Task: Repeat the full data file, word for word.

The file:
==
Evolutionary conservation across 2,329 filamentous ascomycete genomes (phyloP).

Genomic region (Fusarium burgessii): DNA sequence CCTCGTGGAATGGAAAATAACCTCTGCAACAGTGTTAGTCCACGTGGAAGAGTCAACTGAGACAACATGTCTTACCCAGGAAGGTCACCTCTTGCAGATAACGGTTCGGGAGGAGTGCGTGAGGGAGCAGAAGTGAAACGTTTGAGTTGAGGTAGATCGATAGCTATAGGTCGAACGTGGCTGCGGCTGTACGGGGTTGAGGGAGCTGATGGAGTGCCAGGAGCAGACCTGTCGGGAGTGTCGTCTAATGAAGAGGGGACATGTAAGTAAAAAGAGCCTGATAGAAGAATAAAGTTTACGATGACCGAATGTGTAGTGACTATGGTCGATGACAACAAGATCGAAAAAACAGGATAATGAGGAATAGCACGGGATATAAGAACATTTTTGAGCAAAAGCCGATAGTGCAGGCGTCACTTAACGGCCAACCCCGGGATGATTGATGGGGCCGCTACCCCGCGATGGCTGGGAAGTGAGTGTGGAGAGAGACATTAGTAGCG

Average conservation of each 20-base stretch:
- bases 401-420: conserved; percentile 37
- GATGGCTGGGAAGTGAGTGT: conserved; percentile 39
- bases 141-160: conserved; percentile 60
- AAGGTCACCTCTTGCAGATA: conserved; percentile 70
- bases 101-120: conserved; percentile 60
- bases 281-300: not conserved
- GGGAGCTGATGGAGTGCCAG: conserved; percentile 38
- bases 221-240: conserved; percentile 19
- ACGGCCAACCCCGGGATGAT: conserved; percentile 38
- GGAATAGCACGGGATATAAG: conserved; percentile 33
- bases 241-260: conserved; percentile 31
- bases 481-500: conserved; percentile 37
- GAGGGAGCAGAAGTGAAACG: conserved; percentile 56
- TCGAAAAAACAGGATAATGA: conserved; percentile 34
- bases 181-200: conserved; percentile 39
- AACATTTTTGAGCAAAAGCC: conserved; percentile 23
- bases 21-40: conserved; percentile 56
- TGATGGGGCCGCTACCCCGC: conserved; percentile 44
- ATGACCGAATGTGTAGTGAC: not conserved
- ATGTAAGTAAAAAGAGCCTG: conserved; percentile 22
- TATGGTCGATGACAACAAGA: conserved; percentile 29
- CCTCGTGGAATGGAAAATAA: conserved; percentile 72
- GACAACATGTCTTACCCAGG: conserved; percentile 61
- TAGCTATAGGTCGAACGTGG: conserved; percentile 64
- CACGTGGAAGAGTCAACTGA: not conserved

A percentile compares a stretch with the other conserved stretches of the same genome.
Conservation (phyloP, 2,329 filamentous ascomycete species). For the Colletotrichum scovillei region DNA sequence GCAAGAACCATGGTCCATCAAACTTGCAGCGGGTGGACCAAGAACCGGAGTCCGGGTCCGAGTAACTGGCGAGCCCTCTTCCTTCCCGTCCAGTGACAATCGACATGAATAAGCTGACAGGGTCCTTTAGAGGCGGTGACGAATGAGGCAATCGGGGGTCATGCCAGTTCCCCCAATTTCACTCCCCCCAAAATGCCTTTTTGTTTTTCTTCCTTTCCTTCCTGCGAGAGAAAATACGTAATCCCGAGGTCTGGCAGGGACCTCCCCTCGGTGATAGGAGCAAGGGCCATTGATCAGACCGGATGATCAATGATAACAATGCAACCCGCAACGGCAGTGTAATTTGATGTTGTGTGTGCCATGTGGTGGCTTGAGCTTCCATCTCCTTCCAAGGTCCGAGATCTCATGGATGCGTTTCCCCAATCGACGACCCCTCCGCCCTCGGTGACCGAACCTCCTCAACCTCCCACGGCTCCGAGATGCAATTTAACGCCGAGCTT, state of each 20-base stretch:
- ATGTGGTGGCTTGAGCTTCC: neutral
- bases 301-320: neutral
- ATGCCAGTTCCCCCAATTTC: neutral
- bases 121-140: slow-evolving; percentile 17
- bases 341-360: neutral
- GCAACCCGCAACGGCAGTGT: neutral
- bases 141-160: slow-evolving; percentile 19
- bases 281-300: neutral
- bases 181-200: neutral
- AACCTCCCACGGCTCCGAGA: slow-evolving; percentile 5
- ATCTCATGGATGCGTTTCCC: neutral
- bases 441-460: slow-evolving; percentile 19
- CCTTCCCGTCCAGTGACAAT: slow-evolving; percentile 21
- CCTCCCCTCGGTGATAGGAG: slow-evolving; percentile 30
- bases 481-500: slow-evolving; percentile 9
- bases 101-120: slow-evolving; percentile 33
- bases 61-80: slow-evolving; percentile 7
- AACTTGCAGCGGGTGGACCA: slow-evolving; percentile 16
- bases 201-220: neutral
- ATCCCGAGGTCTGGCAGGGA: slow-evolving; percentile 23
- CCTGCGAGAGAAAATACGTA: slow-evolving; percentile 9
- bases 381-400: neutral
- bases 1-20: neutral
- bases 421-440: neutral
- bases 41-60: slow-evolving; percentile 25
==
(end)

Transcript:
Evolutionary conservation across 2,329 filamentous ascomycete genomes (phyloP).

Genomic region (Fusarium burgessii): DNA sequence CCTCGTGGAATGGAAAATAACCTCTGCAACAGTGTTAGTCCACGTGGAAGAGTCAACTGAGACAACATGTCTTACCCAGGAAGGTCACCTCTTGCAGATAACGGTTCGGGAGGAGTGCGTGAGGGAGCAGAAGTGAAACGTTTGAGTTGAGGTAGATCGATAGCTATAGGTCGAACGTGGCTGCGGCTGTACGGGGTTGAGGGAGCTGATGGAGTGCCAGGAGCAGACCTGTCGGGAGTGTCGTCTAATGAAGAGGGGACATGTAAGTAAAAAGAGCCTGATAGAAGAATAAAGTTTACGATGACCGAATGTGTAGTGACTATGGTCGATGACAACAAGATCGAAAAAACAGGATAATGAGGAATAGCACGGGATATAAGAACATTTTTGAGCAAAAGCCGATAGTGCAGGCGTCACTTAACGGCCAACCCCGGGATGATTGATGGGGCCGCTACCCCGCGATGGCTGGGAAGTGAGTGTGGAGAGAGACATTAGTAGCG

Average conservation of each 20-base stretch:
- bases 401-420: conserved; percentile 37
- GATGGCTGGGAAGTGAGTGT: conserved; percentile 39
- bases 141-160: conserved; percentile 60
- AAGGTCACCTCTTGCAGATA: conserved; percentile 70
- bases 101-120: conserved; percentile 60
- bases 281-300: not conserved
- GGGAGCTGATGGAGTGCCAG: conserved; percentile 38
- bases 221-240: conserved; percentile 19
- ACGGCCAACCCCGGGATGAT: conserved; percentile 38
- GGAATAGCACGGGATATAAG: conserved; percentile 33
- bases 241-260: conserved; percentile 31
- bases 481-500: conserved; percentile 37
- GAGGGAGCAGAAGTGAAACG: conserved; percentile 56
- TCGAAAAAACAGGATAATGA: conserved; percentile 34
- bases 181-200: conserved; percentile 39
- AACATTTTTGAGCAAAAGCC: conserved; percentile 23
- bases 21-40: conserved; percentile 56
- TGATGGGGCCGCTACCCCGC: conserved; percentile 44
- ATGACCGAATGTGTAGTGAC: not conserved
- ATGTAAGTAAAAAGAGCCTG: conserved; percentile 22
- TATGGTCGATGACAACAAGA: conserved; percentile 29
- CCTCGTGGAATGGAAAATAA: conserved; percentile 72
- GACAACATGTCTTACCCAGG: conserved; percentile 61
- TAGCTATAGGTCGAACGTGG: conserved; percentile 64
- CACGTGGAAGAGTCAACTGA: not conserved

A percentile compares a stretch with the other conserved stretches of the same genome.
Conservation (phyloP, 2,329 filamentous ascomycete species). For the Colletotrichum scovillei region DNA sequence GCAAGAACCATGGTCCATCAAACTTGCAGCGGGTGGACCAAGAACCGGAGTCCGGGTCCGAGTAACTGGCGAGCCCTCTTCCTTCCCGTCCAGTGACAATCGACATGAATAAGCTGACAGGGTCCTTTAGAGGCGGTGACGAATGAGGCAATCGGGGGTCATGCCAGTTCCCCCAATTTCACTCCCCCCAAAATGCCTTTTTGTTTTTCTTCCTTTCCTTCCTGCGAGAGAAAATACGTAATCCCGAGGTCTGGCAGGGACCTCCCCTCGGTGATAGGAGCAAGGGCCATTGATCAGACCGGATGATCAATGATAACAATGCAACCCGCAACGGCAGTGTAATTTGATGTTGTGTGTGCCATGTGGTGGCTTGAGCTTCCATCTCCTTCCAAGGTCCGAGATCTCATGGATGCGTTTCCCCAATCGACGACCCCTCCGCCCTCGGTGACCGAACCTCCTCAACCTCCCACGGCTCCGAGATGCAATTTAACGCCGAGCTT, state of each 20-base stretch:
- ATGTGGTGGCTTGAGCTTCC: neutral
- bases 301-320: neutral
- ATGCCAGTTCCCCCAATTTC: neutral
- bases 121-140: slow-evolving; percentile 17
- bases 341-360: neutral
- GCAACCCGCAACGGCAGTGT: neutral
- bases 141-160: slow-evolving; percentile 19
- bases 281-300: neutral
- bases 181-200: neutral
- AACCTCCCACGGCTCCGAGA: slow-evolving; percentile 5
- ATCTCATGGATGCGTTTCCC: neutral
- bases 441-460: slow-evolving; percentile 19
- CCTTCCCGTCCAGTGACAAT: slow-evolving; percentile 21
- CCTCCCCTCGGTGATAGGAG: slow-evolving; percentile 30
- bases 481-500: slow-evolving; percentile 9
- bases 101-120: slow-evolving; percentile 33
- bases 61-80: slow-evolving; percentile 7
- AACTTGCAGCGGGTGGACCA: slow-evolving; percentile 16
- bases 201-220: neutral
- ATCCCGAGGTCTGGCAGGGA: slow-evolving; percentile 23
- CCTGCGAGAGAAAATACGTA: slow-evolving; percentile 9
- bases 381-400: neutral
- bases 1-20: neutral
- bases 421-440: neutral
- bases 41-60: slow-evolving; percentile 25